It has been shown, notably by Barach and Marks, [Footnote: Barach, J. H., and Marks, W. L.: Effect of Change of Posture—Without Active Muscular Exertion—on the Arterial and Venous Pressures, Arch. Int. Med., May, 1913, p 485.] that posture changes the blood pressure. When a normal person reclines, with the muscular system relaxed, there is an increase in the systolic pressure and a decrease in the diastolic pressure, with an increase in the pressure pulse from the figures found when the person is standing. When, after some minutes of repose, he assumes the erect posture again, the systolic pressure will diminish and the diastolic pressure increase, and the pressure pulse shortens.
Excitement can raise the blood pressure from 20 to 30 mm., and if such excitement occurs in high tension cases there is often a systolic blow in the second intercostal space at the right of the sternum. This may not be due to narrowing of the aortic orifice; it may be due to a sclerosis of the aorta. On the other hand, it may be due entirely to the hastened blood stream from the nervous excitability. This is probably the case if this sound disappears when the patient reclines. If it increases when the heart becomes slower and the patient is lying down, the cause is probably organic.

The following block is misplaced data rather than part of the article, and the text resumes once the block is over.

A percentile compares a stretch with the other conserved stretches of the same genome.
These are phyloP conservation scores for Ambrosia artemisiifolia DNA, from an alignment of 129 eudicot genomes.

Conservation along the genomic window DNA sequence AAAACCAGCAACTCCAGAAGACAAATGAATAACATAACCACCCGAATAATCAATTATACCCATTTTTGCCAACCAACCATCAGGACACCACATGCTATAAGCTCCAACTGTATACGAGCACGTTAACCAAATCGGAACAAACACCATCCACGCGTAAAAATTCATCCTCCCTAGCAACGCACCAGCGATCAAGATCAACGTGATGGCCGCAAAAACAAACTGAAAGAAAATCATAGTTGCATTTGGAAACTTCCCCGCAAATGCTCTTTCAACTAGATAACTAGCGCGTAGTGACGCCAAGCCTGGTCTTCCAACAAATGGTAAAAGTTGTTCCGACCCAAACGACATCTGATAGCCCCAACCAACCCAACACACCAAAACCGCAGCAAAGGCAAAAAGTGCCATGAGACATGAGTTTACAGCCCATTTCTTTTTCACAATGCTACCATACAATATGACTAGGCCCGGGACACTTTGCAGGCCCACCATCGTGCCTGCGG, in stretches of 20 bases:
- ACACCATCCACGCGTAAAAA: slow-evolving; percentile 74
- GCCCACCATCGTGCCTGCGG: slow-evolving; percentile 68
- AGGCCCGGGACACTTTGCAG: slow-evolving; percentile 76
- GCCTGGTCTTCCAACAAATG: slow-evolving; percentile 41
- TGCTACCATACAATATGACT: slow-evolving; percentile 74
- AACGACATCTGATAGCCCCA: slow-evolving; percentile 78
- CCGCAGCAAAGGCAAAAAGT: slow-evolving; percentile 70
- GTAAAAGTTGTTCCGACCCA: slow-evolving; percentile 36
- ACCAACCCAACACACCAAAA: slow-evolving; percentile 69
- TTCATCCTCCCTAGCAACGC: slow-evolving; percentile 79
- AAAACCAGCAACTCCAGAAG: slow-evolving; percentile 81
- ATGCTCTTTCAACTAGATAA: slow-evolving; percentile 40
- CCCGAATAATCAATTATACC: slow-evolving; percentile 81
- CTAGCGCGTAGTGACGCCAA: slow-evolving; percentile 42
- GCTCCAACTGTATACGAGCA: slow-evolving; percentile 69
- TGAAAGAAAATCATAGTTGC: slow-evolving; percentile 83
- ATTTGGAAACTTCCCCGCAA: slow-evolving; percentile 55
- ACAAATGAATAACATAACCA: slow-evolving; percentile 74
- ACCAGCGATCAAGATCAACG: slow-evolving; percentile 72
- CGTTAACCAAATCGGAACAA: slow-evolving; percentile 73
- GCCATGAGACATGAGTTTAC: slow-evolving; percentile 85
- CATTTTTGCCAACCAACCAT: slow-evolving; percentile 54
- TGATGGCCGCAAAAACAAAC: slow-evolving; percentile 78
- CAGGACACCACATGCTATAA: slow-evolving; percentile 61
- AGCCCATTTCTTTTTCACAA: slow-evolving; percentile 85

This psychic influence on blood pressure is stated by Maloney and Sorapure [Footnote: Maloney and Sorapure: New York Med. Jour., May 23, 1914, p. 1021.] "to be greater than that from posture, than that arising from carbonic acid gas control of the blood, than that arising from mechanical action of deep breathing upon the circulation, and than that arising from removal of spasm from the musculature."
Weysse and Lutz [Footnote: Weysse and Lutz: Am. Jour. Physiol., May, 1915.] find that the systolic pressure varies during the day in normal persons, and is increased by the taking of food, on an average of 8 mm. The diastolic pressure is not much affected by food. This increased systolic pressure is the greatest about half an hour after a meal, and then gradually declines until the next meal.
Any active, hustling man, or a man under strain, has a rise of blood pressure during that strain, especially notable with surgeons during operation, or with brokers or persons under high nervous tension. Daland [Footnote: Daland: Pennsylvania Med Jour., July, 1913.] states that a man driving an automobile through a crowded street may have an increase of systolic pressure of 30 mm., and an increase of 15 mm. in his diastolic pressure, while the same man driving through the country where there is little traffic will increase but 10 mm. systolic and 5 mm. diastolic. Fear always increases the blood pressure. This is probably largely due to the peripheral contractions of the blood vessels and nervous chilling of the body.